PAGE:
Last night, New York's #menswear enthusiasts flocked from their various 9-to-5's and blogging stations to DUMBO, Brooklyn, quivering with anticipation for the Fuck Yeah Menswear book launch—menswear's coming out party.

In preparation, rap lyric puns were memorized and rehearsed, Italian pronunciations were Googled, and non-smokers bought packs of cigarettes to ensure that they wouldn't miss a moment of the evening at powerHouse Arena. This was, after all, a momentous moment in #menswear. The culmination of countless reblogs, street style shots, and hours spent agonizing over the perfect cuff. A book deal, son! And whether members of the crowd identified as prep, sprezz, heritage, goth ninja, or hypebeast, the question on everyone's mind was: Is satire the highest form of legitimacy?

Since 2010, the blog Fuck Yeah Menswear has occupied a strange position in the world of men's fashion. It was an anonymous pursuit that simultaneously celebrated and decimated all things menswear with hyper-referential pseudo rap lyrics in the form of verse. It seems unlikely that something so insidery could gain mass appeal, but with each post the cult grew. And it wasn't just #menswear nerds. The New Yorker took notice. GQ interviewed the anonymous "author." And eventually, about a year ago the posts stopped and a book deal was announced. Next came the big reveal—it was Kevin Burrows and Lawrence Schlossman, two dudes who love menswear, hip-hop, and sporting impeccably groomed beards. 

Last night, a svelte looking Michael Williams, the man behind A Continuous Lean, the Godfather of men's style blogging, sat down with the authors for a Q&A to try and make sense of it all. 

 

Fuck Yeah Menswear is satirizing and parodying the community that it defined

 

The lights dimmed and the slideshow began. A giant pair of double monk shoes appeared on the bigscreen and someone in the crowd audibly gasped. Gasped. A pair of double monks. That's the crowd we're dealing with. For some of the guys in attendance, it was like meeting Santa Clause, except Santa was here to tell you what you want for Christmas, and then make fun of you for it.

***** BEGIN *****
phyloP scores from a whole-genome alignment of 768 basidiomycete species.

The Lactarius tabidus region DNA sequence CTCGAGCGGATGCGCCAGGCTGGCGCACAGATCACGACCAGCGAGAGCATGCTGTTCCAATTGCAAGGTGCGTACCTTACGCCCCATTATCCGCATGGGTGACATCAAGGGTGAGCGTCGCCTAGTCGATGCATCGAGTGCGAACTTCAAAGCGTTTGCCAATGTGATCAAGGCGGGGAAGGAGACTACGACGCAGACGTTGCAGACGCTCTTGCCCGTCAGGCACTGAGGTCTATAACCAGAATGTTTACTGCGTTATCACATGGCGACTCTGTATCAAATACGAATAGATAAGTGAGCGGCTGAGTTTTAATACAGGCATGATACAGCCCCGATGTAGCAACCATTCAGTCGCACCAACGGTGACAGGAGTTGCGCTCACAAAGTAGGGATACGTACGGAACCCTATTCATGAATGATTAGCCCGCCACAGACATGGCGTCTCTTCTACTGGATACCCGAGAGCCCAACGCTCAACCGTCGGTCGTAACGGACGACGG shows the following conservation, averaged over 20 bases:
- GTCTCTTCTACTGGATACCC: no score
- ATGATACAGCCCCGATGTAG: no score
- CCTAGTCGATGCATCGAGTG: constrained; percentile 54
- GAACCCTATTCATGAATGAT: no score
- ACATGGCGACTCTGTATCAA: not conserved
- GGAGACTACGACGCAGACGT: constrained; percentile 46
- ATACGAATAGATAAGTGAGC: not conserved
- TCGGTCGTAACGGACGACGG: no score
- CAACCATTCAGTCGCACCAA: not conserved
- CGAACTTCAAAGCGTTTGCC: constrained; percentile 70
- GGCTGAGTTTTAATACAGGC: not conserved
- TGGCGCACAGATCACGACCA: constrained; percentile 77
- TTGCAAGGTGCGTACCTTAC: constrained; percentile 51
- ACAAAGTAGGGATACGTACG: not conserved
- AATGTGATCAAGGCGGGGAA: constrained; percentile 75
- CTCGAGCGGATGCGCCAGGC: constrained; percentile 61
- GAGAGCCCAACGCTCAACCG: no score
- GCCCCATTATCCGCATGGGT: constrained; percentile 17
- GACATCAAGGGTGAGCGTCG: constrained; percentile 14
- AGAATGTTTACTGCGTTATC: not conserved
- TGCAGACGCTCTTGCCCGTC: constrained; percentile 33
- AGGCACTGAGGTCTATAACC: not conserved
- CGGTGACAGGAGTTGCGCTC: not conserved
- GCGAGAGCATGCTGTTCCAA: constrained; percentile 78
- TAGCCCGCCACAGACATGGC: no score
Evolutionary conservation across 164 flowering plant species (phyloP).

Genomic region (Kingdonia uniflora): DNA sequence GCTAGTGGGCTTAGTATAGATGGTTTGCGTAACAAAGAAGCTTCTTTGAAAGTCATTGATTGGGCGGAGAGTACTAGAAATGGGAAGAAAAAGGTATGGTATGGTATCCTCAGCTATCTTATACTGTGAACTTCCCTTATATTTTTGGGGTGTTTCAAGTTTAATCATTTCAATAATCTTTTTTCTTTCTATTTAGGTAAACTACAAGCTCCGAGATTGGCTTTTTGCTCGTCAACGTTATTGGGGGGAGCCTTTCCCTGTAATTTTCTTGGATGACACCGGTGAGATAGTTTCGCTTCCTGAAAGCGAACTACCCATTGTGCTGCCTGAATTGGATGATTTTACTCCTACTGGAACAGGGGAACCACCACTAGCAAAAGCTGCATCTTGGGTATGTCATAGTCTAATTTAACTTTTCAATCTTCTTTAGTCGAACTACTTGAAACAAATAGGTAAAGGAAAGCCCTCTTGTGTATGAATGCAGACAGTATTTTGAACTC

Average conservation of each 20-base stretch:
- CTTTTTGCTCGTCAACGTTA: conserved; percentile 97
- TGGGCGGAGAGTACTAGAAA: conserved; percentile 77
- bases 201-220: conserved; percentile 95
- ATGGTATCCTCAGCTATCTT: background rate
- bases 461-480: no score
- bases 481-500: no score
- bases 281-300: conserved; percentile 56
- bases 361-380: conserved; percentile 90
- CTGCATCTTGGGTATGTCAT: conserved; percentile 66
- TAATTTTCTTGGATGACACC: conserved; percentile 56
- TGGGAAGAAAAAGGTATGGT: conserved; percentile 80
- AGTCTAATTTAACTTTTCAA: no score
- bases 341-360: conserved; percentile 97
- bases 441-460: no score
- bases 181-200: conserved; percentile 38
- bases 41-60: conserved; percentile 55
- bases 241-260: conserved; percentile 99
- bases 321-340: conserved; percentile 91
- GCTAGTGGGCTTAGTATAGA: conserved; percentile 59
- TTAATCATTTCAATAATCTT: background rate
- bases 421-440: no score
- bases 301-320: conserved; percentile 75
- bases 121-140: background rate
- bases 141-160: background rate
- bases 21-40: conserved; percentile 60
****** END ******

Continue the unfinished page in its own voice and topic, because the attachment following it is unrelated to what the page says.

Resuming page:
The question of the F-bomb came up. "Papa Williams" only said "fuck" twice during the Q&A. He also said "shit" once. The two authors on the other hand, discussed why they wanted the word uncensored on the cover, even if it meant that their grandmothers would never buy a copy. The "fuck" diatribe ended when Lawrence, true to blog form, quoted a declarative rap lyric: "Ain't no half steppin.'" The internet was very quickly becoming real life. And maybe that's why fashion illustrator Richard Haines had to dip out early. 

The Q&A produced sound bytes that would be right at home on FYMW the blog: "Riff on Tumblr drafts." "Library of Congress shit." "What we tear down we also celebrate." Afterwards, as the dapper crowd swelled to fill the industrio-chic space (which really helped everyone's clothes to pop), the two authors enthusiastically signed books, answered questions, awkwardly high-fived street style snapper Tommy Ton, and posed for pictures with fans. Yes, fans.

In between signatures, Kevin, who made the teaser videos, and shot photos and made illustrations for the book, mused on being the more talented one, saying "It feels normal for the two of us." But as for Lawrence getting all the credit? "He's loud. The squeaky wheel gets the grease. And the loud blogger gets the free samples."

 

If you're 100% sincere about this shit then you really need to look at your life

 

There are some serious questions to be asked here. How does a satirical entity rise to the top of the very mountain it's mocking? What does it mean for men's fashion that a joke blog is shaping the language and leading the conversation? Why was there no food at the event? Lawrence shouted us down by stating that "Fuck Yeah Menswear almost precedes this real idea of menswear on the internet. It's satirizing and parodying the community that it defined, which makes no sense, and is once again that image of the snake eating its tail." A cruel reminder about the food, or lack there of. But Lawrence's explanation was poignant. As Elliot Aronow, style columnist for Playboy, remarked,"If you're 100% sincere about this shit then you really need to look at your life."

The vibe of the party felt very much like the Bar Mitzvah of the Internet-born phenomenon of #menswear. From a blog to a book, today was the day #menswear became a very oddly-dressed but fully-grown man. The various arbiters of #menswear milled about bro-hugging giddily, as OG's of the game Nick Wooster, Mimi Fukuyoshi, and Ali of A Noble Savage looked on like proud kvelling parents. It was hard not to get caught up in the collective joy—that is, until a blogger quipped that the cheap wine in his plastic cup was "Good, not too dry." That was a bubble burster, and a reminder of how out-of-the-way DUMBO is. Especially since, as GQ's social media manager Nate Erickson observed, "We shouldn't all be in the same room together. Cause you know, if something happened, who would Tumblr about this?" 

Fuck Yeah expensed cab.